Keynesiani d'Europa allo sbando

CAMBRIDGE – Non esiste una bacchetta magica keynesiana in grado di alleviare le sofferenze dell'eurozona. Pur così, non sorprende l'odierno dibattito, estremamente confusionario, sul fatto che un'eccessiva austerità stia uccidendo l'Europa. I commentatori, risucchiati dalla politica, si scagliano contro qualunque bersaglio disponibile, mentre le masse "anti-austerità" sembrano credere che esistano davvero soluzioni semplici per problemi strutturali complessi.

Da tempo sostengo che le difficoltà dell'eurozona derivano dal fatto che l'integrazione finanziaria e monetaria europea è andata troppo avanti rispetto all'unione politica, fiscale e bancaria. E questo non è certo un problema con cui Keynes abbia mai avuto a che fare né tanto meno abbia mai cercato di risolvere.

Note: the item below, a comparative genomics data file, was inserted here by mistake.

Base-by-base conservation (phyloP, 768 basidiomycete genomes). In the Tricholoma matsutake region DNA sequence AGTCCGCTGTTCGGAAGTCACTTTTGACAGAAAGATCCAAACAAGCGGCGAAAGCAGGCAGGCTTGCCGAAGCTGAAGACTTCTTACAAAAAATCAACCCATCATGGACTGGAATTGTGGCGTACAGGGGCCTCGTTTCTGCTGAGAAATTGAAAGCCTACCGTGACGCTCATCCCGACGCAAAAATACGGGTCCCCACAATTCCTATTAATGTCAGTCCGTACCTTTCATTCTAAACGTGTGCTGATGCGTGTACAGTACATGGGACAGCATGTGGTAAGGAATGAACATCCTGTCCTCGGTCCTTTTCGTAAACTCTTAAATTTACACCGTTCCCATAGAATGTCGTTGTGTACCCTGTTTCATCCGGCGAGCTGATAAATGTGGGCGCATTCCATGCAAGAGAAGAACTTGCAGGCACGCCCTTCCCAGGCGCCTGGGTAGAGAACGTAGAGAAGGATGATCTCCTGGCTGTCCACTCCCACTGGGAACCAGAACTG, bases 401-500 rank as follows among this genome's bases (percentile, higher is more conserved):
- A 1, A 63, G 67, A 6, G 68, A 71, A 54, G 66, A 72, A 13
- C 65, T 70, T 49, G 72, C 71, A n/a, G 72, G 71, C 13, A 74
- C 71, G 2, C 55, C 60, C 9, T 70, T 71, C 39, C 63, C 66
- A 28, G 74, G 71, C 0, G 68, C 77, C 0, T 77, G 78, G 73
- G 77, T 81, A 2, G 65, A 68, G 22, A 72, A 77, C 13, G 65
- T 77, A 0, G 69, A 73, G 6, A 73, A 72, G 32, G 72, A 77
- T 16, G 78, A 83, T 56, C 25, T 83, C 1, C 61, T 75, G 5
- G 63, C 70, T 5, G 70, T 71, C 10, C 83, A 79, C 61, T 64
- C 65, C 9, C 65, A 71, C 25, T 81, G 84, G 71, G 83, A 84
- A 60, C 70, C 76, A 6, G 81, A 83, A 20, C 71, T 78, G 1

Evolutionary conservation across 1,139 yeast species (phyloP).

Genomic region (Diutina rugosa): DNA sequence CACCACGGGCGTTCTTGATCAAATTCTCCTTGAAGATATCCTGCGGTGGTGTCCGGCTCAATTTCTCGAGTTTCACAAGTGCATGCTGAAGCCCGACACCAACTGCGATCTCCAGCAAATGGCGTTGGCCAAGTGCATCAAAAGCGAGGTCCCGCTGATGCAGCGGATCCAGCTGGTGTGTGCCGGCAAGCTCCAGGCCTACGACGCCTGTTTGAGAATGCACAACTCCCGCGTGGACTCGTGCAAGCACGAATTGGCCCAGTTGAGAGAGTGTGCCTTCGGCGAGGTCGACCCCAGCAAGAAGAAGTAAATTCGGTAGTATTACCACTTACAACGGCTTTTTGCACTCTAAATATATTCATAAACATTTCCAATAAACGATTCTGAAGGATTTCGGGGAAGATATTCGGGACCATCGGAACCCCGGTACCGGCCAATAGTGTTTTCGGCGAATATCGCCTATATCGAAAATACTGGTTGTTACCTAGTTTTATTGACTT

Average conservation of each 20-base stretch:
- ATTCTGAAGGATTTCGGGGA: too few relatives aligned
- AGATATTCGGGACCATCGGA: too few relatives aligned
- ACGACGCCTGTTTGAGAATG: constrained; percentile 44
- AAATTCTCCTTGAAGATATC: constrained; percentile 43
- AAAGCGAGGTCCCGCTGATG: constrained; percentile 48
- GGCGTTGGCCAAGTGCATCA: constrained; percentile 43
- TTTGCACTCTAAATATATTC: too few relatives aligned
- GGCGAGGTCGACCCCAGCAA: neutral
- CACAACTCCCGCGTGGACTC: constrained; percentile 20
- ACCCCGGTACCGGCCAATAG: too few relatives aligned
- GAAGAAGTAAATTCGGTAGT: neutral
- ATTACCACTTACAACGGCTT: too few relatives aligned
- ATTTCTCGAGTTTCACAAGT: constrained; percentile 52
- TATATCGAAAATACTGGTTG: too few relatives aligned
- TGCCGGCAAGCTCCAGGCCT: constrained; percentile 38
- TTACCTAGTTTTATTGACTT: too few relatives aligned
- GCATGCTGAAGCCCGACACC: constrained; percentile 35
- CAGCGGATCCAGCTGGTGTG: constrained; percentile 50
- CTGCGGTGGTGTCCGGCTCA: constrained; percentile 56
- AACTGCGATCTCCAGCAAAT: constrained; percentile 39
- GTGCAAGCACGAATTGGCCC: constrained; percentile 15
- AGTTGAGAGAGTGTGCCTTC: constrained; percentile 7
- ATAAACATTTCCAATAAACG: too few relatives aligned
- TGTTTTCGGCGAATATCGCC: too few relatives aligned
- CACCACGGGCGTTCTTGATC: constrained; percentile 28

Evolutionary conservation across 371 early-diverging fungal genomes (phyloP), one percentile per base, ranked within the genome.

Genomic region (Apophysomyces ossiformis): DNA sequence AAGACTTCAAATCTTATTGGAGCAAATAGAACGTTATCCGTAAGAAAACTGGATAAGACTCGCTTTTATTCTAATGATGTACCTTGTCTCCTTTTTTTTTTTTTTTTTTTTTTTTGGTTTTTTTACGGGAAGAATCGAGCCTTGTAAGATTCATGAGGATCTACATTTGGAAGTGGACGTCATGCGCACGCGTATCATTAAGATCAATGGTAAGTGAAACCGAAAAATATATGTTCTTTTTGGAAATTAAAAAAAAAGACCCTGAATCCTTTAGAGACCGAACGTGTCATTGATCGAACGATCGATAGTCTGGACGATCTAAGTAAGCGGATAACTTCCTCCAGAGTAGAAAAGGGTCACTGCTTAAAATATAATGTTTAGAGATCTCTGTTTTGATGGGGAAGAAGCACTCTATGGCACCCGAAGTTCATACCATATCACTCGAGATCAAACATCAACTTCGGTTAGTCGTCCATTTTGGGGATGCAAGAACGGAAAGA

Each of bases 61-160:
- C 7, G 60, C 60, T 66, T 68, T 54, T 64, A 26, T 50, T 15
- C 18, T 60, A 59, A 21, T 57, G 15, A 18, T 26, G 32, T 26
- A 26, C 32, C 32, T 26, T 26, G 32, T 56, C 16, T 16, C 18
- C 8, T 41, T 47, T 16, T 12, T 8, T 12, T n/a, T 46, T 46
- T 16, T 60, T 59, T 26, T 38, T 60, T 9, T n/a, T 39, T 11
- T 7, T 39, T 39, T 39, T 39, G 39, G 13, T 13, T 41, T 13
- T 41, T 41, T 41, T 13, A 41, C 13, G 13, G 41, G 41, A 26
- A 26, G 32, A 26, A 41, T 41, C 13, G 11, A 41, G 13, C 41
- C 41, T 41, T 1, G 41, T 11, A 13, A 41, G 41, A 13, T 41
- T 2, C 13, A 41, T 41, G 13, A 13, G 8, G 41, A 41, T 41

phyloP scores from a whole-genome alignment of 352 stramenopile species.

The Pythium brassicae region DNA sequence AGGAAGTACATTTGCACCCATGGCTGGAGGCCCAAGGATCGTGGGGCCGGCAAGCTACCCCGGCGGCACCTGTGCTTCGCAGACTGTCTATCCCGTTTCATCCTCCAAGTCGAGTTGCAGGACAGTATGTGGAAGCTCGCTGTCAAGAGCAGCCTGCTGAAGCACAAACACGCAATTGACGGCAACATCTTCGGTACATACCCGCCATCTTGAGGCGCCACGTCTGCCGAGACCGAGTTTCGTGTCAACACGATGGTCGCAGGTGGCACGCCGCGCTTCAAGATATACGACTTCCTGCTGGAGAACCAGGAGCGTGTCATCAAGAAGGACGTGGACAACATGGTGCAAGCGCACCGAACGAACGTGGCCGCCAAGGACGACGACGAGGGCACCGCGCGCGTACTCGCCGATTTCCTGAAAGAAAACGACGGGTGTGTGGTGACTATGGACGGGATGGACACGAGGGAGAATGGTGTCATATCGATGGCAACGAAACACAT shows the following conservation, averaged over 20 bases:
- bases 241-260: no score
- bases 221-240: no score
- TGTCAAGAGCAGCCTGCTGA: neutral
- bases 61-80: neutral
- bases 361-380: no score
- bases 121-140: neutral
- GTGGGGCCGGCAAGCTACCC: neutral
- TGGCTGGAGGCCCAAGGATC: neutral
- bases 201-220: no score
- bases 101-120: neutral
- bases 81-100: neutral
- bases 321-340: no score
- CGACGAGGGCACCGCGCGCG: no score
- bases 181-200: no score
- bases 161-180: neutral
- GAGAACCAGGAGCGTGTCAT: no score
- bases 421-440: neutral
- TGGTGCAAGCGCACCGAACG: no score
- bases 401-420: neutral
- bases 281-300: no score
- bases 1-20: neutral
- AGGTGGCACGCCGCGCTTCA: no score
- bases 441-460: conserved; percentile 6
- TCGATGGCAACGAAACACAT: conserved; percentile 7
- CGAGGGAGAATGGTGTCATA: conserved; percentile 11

Innanzitutto, qualunque strategia realistica per affrontare la crisi dell'eurozona deve prevedere una massiccia svalutazione (condono) del debito dei Paesi periferici. La combinazione - ormai quasi inscindibile - di un elevato debito statale e bancario in questi Paesi rende l'obiettivo di una crescita rapida e sostenuta un semplice miraggio.

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